Yesterday in the Google Webmaster Virtual Unconference I asked a Google representative to guess on what percentage of the Google support documents were updated in a proactive way versus a reactive way. The Googler said 60-80% of the time, the docs are updated in a reactive way. The rest are proactive around product or feature launches.
Obviously, this was not a very finite stat from Google. This was a guess from someone at Google who works on documentation at Google. I am not sure if it was Google Search specific versus other things like Gmail, Google Apps, etc. But this was a Google Search specific conference.
So most of the Google Search help documents and developer documents are updated by Google receiving feedback. That feedback can come through Google’s Search Developer Relations team, the folks like John Mueller, Gary Illyes, Martin Splitt and friends. Or that feedback can come internally through other means or through someone clicking on submit feedback on those help documents.
How often Google reviews the “submit feedback” collection form varies and a lot of it is just noise. A lot of the feedback is short messages with nothing actionable. So the Googlers recommendation is that when you submit feedback, be very detailed and tell Google what you want to see.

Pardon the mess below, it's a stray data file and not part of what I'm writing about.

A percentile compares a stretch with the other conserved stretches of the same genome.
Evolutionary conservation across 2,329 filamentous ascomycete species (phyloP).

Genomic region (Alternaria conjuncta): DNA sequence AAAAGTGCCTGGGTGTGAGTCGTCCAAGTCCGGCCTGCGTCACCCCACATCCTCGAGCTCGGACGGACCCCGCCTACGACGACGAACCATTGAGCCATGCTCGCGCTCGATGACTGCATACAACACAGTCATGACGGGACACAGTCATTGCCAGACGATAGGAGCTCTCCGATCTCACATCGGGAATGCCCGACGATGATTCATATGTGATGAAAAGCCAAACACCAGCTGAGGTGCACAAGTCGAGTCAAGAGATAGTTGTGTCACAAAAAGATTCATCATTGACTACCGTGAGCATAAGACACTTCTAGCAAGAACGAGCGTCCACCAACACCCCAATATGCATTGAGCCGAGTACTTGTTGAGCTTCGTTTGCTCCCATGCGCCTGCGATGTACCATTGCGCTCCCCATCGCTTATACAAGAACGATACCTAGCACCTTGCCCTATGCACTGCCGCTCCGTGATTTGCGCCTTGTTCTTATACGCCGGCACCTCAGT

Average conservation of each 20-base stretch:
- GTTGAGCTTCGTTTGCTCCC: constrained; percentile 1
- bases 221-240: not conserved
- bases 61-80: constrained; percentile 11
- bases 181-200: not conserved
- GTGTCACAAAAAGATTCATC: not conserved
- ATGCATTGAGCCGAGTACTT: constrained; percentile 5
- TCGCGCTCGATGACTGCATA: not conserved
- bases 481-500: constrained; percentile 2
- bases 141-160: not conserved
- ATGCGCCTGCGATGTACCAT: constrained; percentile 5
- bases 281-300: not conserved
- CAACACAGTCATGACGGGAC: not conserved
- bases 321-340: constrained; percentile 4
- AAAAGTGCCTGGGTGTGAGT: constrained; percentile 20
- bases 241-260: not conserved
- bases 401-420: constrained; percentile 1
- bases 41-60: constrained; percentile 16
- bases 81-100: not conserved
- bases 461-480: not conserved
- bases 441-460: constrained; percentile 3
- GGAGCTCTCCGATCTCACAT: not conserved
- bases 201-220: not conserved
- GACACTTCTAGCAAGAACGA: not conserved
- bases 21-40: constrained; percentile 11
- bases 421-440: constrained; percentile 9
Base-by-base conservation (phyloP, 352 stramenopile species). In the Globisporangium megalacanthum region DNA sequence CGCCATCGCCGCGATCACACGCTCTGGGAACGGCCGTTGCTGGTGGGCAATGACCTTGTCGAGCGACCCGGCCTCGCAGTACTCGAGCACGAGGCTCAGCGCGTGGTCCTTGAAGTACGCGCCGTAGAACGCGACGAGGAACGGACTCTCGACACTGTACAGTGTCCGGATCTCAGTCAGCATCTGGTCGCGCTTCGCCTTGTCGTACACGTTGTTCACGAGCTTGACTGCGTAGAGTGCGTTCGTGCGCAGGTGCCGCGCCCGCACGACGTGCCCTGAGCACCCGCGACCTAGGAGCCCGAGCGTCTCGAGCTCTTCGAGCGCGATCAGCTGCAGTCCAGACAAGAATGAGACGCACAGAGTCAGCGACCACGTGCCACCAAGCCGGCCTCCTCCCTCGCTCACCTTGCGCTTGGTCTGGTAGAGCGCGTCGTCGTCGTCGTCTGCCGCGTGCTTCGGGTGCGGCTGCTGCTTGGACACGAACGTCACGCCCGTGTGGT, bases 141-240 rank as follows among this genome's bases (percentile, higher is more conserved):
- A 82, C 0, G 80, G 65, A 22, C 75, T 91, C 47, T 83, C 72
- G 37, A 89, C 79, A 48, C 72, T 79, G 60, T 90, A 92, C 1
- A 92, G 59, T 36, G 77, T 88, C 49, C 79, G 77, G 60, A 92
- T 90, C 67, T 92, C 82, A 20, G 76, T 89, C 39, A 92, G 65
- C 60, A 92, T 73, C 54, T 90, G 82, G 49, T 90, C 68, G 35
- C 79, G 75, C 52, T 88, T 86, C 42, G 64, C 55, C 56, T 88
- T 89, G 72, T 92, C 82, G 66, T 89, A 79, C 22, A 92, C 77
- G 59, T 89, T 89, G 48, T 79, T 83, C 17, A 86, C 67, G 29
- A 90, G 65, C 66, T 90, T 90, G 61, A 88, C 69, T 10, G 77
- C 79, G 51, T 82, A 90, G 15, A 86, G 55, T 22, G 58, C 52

I brought up the example of regular expressions support being in the support docs for Google Search Console recently and then being pulled but that Google was not specifically aware of that case. He did generally, sometimes Google will push out docs for things that have not yet launched and if that happens, those docs will be pulled down.
Sounds typical, at least for companies that I’ve seen handle support documentation.
I do have to say, the support docs at Google have vastly improved over the years in terms of quality, transparency around updates and communication.
Forum discussion at Twitter.
Oh, the GIF above is just a way of illustration a game that is all about reacting quickly.